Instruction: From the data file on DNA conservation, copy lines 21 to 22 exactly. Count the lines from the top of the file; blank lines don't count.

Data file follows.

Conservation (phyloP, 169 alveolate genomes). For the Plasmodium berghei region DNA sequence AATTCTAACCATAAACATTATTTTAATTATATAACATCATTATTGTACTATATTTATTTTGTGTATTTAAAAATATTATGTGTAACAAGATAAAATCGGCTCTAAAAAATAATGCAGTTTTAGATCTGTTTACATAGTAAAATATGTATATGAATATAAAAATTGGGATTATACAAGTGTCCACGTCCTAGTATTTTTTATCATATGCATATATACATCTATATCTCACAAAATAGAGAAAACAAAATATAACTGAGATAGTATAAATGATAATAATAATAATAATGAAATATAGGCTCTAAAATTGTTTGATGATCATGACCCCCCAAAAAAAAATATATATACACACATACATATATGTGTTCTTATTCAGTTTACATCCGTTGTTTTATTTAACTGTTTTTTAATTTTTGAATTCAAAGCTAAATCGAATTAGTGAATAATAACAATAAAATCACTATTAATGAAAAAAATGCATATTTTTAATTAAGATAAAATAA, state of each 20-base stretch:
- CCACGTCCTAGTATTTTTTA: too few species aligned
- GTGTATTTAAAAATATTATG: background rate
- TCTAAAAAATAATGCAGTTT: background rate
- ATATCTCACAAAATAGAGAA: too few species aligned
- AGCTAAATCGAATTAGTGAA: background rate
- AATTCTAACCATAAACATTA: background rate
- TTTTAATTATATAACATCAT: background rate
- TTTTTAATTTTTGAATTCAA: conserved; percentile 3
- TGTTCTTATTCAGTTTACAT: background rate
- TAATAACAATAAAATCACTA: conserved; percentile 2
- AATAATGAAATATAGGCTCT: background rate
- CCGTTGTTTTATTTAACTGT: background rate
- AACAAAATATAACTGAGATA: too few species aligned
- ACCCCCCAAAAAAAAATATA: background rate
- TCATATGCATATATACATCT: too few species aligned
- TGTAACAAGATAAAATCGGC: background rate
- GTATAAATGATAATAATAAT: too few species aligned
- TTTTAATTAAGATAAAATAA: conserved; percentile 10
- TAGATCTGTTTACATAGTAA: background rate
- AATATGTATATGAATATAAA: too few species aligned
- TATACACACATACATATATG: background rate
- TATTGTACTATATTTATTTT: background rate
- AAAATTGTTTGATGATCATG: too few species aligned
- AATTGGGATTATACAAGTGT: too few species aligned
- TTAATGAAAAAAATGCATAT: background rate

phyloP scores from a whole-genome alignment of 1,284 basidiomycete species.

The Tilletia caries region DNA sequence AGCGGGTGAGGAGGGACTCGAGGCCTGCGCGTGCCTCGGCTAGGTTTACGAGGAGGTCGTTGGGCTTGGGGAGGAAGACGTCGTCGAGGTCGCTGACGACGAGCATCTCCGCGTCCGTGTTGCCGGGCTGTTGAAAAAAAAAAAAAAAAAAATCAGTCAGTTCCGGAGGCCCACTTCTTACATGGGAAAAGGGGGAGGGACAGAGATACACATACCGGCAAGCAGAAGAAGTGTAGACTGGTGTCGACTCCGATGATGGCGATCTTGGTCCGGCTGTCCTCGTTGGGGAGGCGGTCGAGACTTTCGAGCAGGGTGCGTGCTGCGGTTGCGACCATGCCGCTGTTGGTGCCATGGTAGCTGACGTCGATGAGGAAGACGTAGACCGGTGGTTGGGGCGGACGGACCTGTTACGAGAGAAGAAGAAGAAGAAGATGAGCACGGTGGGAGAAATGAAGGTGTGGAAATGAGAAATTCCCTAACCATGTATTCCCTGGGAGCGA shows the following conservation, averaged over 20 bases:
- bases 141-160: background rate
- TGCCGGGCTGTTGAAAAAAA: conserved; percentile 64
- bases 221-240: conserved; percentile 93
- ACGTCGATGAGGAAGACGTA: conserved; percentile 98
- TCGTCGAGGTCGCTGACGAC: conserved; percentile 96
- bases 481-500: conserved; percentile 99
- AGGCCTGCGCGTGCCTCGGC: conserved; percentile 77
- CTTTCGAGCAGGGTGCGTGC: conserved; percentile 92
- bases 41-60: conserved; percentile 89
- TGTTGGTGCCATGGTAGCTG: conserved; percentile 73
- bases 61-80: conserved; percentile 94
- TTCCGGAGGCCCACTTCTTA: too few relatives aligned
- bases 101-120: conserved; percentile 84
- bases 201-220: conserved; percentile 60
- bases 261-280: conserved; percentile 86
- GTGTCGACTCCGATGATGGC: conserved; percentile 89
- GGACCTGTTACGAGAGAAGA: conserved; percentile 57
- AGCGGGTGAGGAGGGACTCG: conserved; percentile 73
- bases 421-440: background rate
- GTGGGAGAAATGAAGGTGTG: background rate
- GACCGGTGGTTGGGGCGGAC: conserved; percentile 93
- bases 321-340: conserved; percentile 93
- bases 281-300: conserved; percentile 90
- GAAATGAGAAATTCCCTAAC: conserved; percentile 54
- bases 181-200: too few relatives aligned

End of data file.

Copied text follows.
- AATATGTATATGAATATAAA: too few species aligned
- TATACACACATACATATATG: background rate